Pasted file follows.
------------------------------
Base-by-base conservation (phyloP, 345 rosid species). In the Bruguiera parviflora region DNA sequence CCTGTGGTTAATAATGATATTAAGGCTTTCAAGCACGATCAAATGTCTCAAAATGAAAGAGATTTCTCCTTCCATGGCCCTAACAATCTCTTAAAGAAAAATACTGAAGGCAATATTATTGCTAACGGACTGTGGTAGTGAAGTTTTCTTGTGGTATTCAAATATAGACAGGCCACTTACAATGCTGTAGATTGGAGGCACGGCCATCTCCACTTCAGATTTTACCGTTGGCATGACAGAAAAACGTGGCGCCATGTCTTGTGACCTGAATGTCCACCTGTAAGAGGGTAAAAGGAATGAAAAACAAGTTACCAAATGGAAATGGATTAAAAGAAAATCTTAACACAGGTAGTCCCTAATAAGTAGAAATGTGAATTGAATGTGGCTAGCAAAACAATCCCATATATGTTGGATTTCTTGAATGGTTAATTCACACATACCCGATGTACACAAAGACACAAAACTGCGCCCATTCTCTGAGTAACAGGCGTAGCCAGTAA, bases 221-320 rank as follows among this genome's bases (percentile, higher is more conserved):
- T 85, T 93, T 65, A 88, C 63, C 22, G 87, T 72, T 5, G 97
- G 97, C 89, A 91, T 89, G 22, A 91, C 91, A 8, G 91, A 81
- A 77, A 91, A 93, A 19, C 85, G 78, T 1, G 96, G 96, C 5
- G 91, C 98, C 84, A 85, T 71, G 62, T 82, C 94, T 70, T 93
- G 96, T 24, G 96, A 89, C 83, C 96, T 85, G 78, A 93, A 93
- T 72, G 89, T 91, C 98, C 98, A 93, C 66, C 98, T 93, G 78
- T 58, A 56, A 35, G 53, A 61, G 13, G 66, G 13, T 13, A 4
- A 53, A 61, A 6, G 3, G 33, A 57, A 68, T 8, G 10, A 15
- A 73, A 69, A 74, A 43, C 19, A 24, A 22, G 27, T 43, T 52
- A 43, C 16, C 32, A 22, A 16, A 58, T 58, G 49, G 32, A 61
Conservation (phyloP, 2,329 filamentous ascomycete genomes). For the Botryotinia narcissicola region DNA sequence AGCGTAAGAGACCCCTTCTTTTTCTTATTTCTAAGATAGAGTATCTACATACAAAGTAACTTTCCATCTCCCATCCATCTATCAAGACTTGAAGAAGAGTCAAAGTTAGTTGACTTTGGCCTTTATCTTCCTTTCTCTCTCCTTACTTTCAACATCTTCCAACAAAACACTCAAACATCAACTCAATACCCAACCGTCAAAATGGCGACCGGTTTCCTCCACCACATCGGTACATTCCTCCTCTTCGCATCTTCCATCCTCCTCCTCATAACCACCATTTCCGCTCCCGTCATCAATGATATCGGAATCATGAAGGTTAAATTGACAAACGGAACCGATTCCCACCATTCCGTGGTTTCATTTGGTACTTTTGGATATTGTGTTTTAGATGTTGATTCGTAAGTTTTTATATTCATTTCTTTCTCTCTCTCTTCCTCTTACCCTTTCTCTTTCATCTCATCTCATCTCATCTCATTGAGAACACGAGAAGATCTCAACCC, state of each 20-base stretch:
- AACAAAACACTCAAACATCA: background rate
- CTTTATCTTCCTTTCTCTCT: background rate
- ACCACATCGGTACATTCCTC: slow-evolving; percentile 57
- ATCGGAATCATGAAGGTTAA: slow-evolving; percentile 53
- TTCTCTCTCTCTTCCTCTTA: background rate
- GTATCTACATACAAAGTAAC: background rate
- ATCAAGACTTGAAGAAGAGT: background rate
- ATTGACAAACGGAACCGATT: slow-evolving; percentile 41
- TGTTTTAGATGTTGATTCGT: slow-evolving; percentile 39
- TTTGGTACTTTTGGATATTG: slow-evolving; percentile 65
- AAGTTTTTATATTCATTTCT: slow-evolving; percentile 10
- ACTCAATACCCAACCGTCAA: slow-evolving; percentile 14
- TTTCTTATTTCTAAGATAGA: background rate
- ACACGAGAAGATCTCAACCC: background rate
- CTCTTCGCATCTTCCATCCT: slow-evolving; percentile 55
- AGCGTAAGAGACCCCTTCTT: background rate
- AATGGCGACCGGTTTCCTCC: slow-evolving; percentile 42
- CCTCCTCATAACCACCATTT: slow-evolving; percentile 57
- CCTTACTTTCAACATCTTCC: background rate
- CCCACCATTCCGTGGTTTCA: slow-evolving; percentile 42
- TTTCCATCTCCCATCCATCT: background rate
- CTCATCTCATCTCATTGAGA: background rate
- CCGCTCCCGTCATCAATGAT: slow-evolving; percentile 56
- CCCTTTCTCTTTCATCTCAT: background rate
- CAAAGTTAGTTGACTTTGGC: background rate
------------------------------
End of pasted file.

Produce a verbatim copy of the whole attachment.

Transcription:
Base-by-base conservation (phyloP, 345 rosid species). In the Bruguiera parviflora region DNA sequence CCTGTGGTTAATAATGATATTAAGGCTTTCAAGCACGATCAAATGTCTCAAAATGAAAGAGATTTCTCCTTCCATGGCCCTAACAATCTCTTAAAGAAAAATACTGAAGGCAATATTATTGCTAACGGACTGTGGTAGTGAAGTTTTCTTGTGGTATTCAAATATAGACAGGCCACTTACAATGCTGTAGATTGGAGGCACGGCCATCTCCACTTCAGATTTTACCGTTGGCATGACAGAAAAACGTGGCGCCATGTCTTGTGACCTGAATGTCCACCTGTAAGAGGGTAAAAGGAATGAAAAACAAGTTACCAAATGGAAATGGATTAAAAGAAAATCTTAACACAGGTAGTCCCTAATAAGTAGAAATGTGAATTGAATGTGGCTAGCAAAACAATCCCATATATGTTGGATTTCTTGAATGGTTAATTCACACATACCCGATGTACACAAAGACACAAAACTGCGCCCATTCTCTGAGTAACAGGCGTAGCCAGTAA, bases 221-320 rank as follows among this genome's bases (percentile, higher is more conserved):
- T 85, T 93, T 65, A 88, C 63, C 22, G 87, T 72, T 5, G 97
- G 97, C 89, A 91, T 89, G 22, A 91, C 91, A 8, G 91, A 81
- A 77, A 91, A 93, A 19, C 85, G 78, T 1, G 96, G 96, C 5
- G 91, C 98, C 84, A 85, T 71, G 62, T 82, C 94, T 70, T 93
- G 96, T 24, G 96, A 89, C 83, C 96, T 85, G 78, A 93, A 93
- T 72, G 89, T 91, C 98, C 98, A 93, C 66, C 98, T 93, G 78
- T 58, A 56, A 35, G 53, A 61, G 13, G 66, G 13, T 13, A 4
- A 53, A 61, A 6, G 3, G 33, A 57, A 68, T 8, G 10, A 15
- A 73, A 69, A 74, A 43, C 19, A 24, A 22, G 27, T 43, T 52
- A 43, C 16, C 32, A 22, A 16, A 58, T 58, G 49, G 32, A 61
Conservation (phyloP, 2,329 filamentous ascomycete genomes). For the Botryotinia narcissicola region DNA sequence AGCGTAAGAGACCCCTTCTTTTTCTTATTTCTAAGATAGAGTATCTACATACAAAGTAACTTTCCATCTCCCATCCATCTATCAAGACTTGAAGAAGAGTCAAAGTTAGTTGACTTTGGCCTTTATCTTCCTTTCTCTCTCCTTACTTTCAACATCTTCCAACAAAACACTCAAACATCAACTCAATACCCAACCGTCAAAATGGCGACCGGTTTCCTCCACCACATCGGTACATTCCTCCTCTTCGCATCTTCCATCCTCCTCCTCATAACCACCATTTCCGCTCCCGTCATCAATGATATCGGAATCATGAAGGTTAAATTGACAAACGGAACCGATTCCCACCATTCCGTGGTTTCATTTGGTACTTTTGGATATTGTGTTTTAGATGTTGATTCGTAAGTTTTTATATTCATTTCTTTCTCTCTCTCTTCCTCTTACCCTTTCTCTTTCATCTCATCTCATCTCATCTCATTGAGAACACGAGAAGATCTCAACCC, state of each 20-base stretch:
- AACAAAACACTCAAACATCA: background rate
- CTTTATCTTCCTTTCTCTCT: background rate
- ACCACATCGGTACATTCCTC: slow-evolving; percentile 57
- ATCGGAATCATGAAGGTTAA: slow-evolving; percentile 53
- TTCTCTCTCTCTTCCTCTTA: background rate
- GTATCTACATACAAAGTAAC: background rate
- ATCAAGACTTGAAGAAGAGT: background rate
- ATTGACAAACGGAACCGATT: slow-evolving; percentile 41
- TGTTTTAGATGTTGATTCGT: slow-evolving; percentile 39
- TTTGGTACTTTTGGATATTG: slow-evolving; percentile 65
- AAGTTTTTATATTCATTTCT: slow-evolving; percentile 10
- ACTCAATACCCAACCGTCAA: slow-evolving; percentile 14
- TTTCTTATTTCTAAGATAGA: background rate
- ACACGAGAAGATCTCAACCC: background rate
- CTCTTCGCATCTTCCATCCT: slow-evolving; percentile 55
- AGCGTAAGAGACCCCTTCTT: background rate
- AATGGCGACCGGTTTCCTCC: slow-evolving; percentile 42
- CCTCCTCATAACCACCATTT: slow-evolving; percentile 57
- CCTTACTTTCAACATCTTCC: background rate
- CCCACCATTCCGTGGTTTCA: slow-evolving; percentile 42
- TTTCCATCTCCCATCCATCT: background rate
- CTCATCTCATCTCATTGAGA: background rate
- CCGCTCCCGTCATCAATGAT: slow-evolving; percentile 56
- CCCTTTCTCTTTCATCTCAT: background rate
- CAAAGTTAGTTGACTTTGGC: background rate